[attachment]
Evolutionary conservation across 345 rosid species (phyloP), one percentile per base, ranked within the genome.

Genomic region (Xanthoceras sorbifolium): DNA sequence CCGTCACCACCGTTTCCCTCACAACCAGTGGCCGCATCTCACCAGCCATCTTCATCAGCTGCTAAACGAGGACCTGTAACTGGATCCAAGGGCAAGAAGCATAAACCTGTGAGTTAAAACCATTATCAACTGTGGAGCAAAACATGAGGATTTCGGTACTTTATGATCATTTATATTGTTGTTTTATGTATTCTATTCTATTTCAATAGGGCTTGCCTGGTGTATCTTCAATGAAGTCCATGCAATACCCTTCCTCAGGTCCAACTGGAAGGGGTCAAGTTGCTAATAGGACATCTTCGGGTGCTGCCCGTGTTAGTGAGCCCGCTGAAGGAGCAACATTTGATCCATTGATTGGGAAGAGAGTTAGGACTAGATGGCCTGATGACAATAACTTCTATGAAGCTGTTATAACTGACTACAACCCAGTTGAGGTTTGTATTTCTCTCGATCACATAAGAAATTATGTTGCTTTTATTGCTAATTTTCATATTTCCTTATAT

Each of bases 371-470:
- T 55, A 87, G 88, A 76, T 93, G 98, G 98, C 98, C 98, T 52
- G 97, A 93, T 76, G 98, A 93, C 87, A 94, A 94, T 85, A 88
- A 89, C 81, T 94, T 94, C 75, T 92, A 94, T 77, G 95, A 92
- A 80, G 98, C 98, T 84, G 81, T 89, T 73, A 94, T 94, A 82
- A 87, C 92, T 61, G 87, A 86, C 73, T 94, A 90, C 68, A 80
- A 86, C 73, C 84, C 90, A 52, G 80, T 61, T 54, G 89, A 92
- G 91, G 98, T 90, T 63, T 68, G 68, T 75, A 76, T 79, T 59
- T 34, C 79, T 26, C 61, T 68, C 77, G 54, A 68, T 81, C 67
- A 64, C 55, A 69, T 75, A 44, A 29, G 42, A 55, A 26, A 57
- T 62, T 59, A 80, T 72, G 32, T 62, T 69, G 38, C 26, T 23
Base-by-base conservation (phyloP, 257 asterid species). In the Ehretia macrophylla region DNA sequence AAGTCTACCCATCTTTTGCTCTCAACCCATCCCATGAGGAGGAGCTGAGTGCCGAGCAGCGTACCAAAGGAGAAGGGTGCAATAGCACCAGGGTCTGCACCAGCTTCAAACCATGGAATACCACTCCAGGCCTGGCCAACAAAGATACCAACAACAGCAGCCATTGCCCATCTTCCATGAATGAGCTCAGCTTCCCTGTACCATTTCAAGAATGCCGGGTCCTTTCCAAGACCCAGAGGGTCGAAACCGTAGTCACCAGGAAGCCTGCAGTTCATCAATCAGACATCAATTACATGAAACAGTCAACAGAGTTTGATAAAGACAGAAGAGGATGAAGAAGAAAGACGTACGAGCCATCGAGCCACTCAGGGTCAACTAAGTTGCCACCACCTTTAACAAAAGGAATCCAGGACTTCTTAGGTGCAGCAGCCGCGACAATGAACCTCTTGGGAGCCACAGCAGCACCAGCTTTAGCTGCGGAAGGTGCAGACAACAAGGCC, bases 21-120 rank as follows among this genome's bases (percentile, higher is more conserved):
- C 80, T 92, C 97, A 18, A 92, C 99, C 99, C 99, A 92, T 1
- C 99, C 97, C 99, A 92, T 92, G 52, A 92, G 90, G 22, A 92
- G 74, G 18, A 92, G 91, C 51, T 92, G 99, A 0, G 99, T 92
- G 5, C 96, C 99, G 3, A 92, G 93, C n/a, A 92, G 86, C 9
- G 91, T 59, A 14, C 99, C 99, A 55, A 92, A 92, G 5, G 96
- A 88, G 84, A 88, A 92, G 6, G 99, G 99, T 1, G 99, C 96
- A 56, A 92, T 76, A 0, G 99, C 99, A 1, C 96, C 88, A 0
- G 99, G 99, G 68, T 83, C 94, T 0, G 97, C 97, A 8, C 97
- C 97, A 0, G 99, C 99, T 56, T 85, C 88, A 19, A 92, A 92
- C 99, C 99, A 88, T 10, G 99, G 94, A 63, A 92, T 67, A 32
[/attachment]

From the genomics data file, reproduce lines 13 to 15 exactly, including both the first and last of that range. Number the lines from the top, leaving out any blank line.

- T 62, T 59, A 80, T 72, G 32, T 62, T 69, G 38, C 26, T 23
Base-by-base conservation (phyloP, 257 asterid species). In the Ehretia macrophylla region DNA sequence AAGTCTACCCATCTTTTGCTCTCAACCCATCCCATGAGGAGGAGCTGAGTGCCGAGCAGCGTACCAAAGGAGAAGGGTGCAATAGCACCAGGGTCTGCACCAGCTTCAAACCATGGAATACCACTCCAGGCCTGGCCAACAAAGATACCAACAACAGCAGCCATTGCCCATCTTCCATGAATGAGCTCAGCTTCCCTGTACCATTTCAAGAATGCCGGGTCCTTTCCAAGACCCAGAGGGTCGAAACCGTAGTCACCAGGAAGCCTGCAGTTCATCAATCAGACATCAATTACATGAAACAGTCAACAGAGTTTGATAAAGACAGAAGAGGATGAAGAAGAAAGACGTACGAGCCATCGAGCCACTCAGGGTCAACTAAGTTGCCACCACCTTTAACAAAAGGAATCCAGGACTTCTTAGGTGCAGCAGCCGCGACAATGAACCTCTTGGGAGCCACAGCAGCACCAGCTTTAGCTGCGGAAGGTGCAGACAACAAGGCC, bases 21-120 rank as follows among this genome's bases (percentile, higher is more conserved):
- C 80, T 92, C 97, A 18, A 92, C 99, C 99, C 99, A 92, T 1